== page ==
Again Hillary points us in the right direction.
Since then we read that the Lord was sorrowful, let us discover the causes of His agony. He had forewarned them all that they would be offended, and Peter that he would thrice deny his Lord; and taking him and James and John, He began to be sorrowful. Therefore He was not sorrowful till He took them, but all His fear began after He had taken them; so that His agony was not for Himself, but for them whom He had taken.
Our Lord was sorrowful not on his own account but rather on account of those whom He loved.
Saint Thomas Aquinas adds significantly to our discussion in his question about Whether Christ’s soul was passable?
One significant reason why we suffer is because we are subject, in a greater or lesser extent, to our passions. (from the Latin patior, pati, passus- to suffer.)
St. Thomas says,
We must know that the passions were in Christ otherwise than in us, in three ways. First, as regards the object, since in us these passions very often tend towards what is unlawful, but not so in Christ.
Christ endured no appetite for something which was contrary to His reason. He was not attracted to anything sinful or unlawful.
Secondly, as regards the principle, since these passions in us frequently forestall the judgment of reason; but in Christ all movements of the sensitive appetite sprang from the disposition of the reason. Hence Augustine says that “Christ assumed these movements, in His human soul, by an unfailing dispensation, when He willed; even as He became man when He willed.”
This is important. In Christ we find the perfect order of reason that God created in Adam. Everything in Christ, with regard to his humanity, was subject to His reason as to a first principle. This is not my experience! I find myself moved in many directions long before my reason has had time to catch up and make a belated attempt to reinistill some kind of order.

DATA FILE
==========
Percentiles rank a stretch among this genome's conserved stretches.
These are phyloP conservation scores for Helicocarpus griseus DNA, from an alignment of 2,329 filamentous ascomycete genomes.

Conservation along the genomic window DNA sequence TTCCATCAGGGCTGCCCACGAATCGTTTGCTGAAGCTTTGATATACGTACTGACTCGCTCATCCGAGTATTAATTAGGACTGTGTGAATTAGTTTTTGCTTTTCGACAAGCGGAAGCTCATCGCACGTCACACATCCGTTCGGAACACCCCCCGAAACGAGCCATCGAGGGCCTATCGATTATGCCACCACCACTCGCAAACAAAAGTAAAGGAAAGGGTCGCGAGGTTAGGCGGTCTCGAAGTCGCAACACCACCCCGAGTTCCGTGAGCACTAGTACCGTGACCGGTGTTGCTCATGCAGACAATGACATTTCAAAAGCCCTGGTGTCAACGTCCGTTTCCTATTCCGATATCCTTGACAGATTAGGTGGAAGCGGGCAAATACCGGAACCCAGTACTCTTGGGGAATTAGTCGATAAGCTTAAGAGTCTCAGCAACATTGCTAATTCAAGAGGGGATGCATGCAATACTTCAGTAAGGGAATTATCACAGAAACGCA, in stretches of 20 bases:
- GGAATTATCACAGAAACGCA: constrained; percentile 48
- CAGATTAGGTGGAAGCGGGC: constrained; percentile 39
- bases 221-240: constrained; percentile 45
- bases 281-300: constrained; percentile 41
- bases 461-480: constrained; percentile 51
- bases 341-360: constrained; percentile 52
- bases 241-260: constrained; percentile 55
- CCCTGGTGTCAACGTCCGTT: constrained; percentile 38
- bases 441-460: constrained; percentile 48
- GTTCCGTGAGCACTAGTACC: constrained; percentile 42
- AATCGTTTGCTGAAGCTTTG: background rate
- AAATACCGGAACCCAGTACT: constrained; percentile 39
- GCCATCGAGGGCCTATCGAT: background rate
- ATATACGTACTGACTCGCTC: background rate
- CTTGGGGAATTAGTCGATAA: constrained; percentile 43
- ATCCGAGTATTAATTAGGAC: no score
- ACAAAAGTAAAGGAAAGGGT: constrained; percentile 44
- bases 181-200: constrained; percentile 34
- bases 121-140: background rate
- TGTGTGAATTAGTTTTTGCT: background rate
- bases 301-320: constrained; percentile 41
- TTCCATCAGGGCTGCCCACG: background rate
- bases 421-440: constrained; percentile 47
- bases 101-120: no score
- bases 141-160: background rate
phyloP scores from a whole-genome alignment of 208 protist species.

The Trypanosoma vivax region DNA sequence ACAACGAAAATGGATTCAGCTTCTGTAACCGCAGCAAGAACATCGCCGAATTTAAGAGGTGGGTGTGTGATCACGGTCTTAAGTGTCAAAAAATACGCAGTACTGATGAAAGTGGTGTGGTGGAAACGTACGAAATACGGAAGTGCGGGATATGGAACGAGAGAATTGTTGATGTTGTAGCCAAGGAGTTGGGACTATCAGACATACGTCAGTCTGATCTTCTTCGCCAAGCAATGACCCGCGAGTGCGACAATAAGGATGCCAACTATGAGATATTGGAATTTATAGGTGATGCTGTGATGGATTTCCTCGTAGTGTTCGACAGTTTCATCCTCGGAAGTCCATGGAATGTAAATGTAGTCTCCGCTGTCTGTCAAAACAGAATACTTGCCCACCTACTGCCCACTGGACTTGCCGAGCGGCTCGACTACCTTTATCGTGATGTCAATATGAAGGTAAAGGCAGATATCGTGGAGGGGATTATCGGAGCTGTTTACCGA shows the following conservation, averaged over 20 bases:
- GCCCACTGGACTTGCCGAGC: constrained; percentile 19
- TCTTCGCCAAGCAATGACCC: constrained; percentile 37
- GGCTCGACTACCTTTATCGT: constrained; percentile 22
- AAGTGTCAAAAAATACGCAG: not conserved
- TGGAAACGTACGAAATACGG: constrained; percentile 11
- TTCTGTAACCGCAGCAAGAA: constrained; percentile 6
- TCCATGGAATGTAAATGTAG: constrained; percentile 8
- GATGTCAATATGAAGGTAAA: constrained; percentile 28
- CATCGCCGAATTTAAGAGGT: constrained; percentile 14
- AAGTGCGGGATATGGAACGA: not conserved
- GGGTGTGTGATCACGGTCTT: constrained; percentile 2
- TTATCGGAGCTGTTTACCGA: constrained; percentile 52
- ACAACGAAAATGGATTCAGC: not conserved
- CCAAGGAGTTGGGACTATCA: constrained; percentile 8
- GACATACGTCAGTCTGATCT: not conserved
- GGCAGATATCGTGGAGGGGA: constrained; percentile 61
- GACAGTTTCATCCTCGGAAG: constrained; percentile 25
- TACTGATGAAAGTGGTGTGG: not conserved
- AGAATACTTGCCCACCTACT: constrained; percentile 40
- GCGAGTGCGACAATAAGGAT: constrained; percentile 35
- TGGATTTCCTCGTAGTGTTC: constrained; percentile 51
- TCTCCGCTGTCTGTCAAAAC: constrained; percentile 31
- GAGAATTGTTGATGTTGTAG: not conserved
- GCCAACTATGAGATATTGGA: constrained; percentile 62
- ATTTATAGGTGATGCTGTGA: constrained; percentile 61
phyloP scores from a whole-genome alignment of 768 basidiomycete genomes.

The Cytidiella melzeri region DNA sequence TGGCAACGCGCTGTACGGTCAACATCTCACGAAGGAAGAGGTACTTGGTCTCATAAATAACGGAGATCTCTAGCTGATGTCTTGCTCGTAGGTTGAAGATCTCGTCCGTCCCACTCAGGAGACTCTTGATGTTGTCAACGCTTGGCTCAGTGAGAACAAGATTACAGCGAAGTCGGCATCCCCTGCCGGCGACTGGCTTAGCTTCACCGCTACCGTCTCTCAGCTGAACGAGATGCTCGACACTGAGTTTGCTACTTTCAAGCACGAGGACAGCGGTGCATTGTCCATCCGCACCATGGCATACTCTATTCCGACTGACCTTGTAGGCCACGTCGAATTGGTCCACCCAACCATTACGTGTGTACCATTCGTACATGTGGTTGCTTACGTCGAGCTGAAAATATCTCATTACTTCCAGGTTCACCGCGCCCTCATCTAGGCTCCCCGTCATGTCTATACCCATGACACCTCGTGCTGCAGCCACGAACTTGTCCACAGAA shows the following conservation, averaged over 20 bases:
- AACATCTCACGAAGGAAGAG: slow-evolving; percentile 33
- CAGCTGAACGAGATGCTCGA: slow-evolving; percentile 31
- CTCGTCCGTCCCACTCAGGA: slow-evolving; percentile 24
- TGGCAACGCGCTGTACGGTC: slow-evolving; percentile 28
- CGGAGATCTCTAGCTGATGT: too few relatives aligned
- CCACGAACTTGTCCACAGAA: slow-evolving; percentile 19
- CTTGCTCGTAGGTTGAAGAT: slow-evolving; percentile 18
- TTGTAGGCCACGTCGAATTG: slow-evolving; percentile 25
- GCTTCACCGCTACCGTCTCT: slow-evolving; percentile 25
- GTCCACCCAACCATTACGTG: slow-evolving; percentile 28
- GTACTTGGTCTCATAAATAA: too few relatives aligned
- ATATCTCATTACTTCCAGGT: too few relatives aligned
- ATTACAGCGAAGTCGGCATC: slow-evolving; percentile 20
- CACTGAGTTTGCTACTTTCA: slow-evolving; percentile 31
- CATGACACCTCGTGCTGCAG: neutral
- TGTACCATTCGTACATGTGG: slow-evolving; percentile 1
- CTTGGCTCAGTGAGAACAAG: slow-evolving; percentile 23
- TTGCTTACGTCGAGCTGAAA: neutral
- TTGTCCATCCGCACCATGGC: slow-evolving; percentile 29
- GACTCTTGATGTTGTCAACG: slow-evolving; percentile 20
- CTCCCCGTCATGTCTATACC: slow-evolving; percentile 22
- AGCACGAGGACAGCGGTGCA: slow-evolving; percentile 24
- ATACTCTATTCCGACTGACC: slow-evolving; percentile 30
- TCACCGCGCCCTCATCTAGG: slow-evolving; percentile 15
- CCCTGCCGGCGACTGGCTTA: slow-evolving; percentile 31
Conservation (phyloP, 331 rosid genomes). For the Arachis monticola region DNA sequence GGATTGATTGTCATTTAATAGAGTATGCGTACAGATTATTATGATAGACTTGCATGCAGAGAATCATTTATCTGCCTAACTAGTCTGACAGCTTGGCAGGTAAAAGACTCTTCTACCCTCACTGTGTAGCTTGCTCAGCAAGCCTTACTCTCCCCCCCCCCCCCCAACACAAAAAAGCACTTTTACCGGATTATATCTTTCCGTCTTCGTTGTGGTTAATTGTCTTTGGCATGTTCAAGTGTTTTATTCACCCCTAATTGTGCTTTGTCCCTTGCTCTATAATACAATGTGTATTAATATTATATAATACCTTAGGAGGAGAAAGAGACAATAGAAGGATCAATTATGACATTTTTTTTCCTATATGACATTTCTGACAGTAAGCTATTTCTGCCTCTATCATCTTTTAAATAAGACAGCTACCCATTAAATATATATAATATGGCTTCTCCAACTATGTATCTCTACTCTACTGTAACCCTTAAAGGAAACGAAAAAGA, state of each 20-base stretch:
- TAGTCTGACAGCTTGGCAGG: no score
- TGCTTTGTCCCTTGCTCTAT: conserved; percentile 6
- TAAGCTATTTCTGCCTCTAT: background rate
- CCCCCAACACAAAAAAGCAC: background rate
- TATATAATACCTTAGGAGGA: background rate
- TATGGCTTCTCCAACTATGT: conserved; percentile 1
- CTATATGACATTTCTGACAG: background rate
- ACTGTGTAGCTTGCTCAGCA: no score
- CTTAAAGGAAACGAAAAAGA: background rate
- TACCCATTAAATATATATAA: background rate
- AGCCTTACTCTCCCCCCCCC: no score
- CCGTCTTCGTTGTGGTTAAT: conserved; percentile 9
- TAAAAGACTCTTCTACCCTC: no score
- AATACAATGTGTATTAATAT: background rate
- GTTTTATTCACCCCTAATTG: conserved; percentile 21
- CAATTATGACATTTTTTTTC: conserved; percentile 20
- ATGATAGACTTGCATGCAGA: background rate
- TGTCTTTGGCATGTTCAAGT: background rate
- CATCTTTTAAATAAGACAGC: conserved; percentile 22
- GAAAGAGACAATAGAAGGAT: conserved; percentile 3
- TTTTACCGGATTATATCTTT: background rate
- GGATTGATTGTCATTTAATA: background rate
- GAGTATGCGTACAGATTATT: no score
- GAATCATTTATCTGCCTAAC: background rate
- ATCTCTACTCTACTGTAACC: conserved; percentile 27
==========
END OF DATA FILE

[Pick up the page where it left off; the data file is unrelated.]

Thirdly, as regards the effect, because in us these movements, at times, do not remain in the sensitive appetite, but deflect the reason; but not so in Christ, since by His disposition the movements that are naturally becoming to human flesh so remained in the sensitive appetite that the reason was nowise hindered in doing what was right. Hence Jerome says that “Our Lord, in order to prove the reality of the assumed manhood, ‘was sorrowful’ in very deed; yet lest a passion should hold sway over His soul, it is by a propassion that He is said to have ‘begun to grow sorrowful and to be sad'”; so that it is a …”passion” when it dominates the soul, i.e. the reason; and a “propassion” when it has its beginning in the sensitive appetite, but goes no further.
This is why Saint Jerome says,
Our Lord therefore sorrowed to prove the reality of the Man which He had taken upon Him; but that passion might bear no sway in His mind, “He began to be sorrowful” by pro-passion for it is one thing to be sorrowful, and another to be very sorrowful.
And finally Saint John Damascene confirms this by saying,
Wherefore the passions of our nature were in Christ both by nature and beyond nature. By nature, because He left His flesh to suffer the things incidental to it; beyond nature, because these natural emotions did not in Him precede the will. For in Christ nothing befell of compulsion, but all was voluntary; with His will He hungered, with His will He feared, or was sorrowful.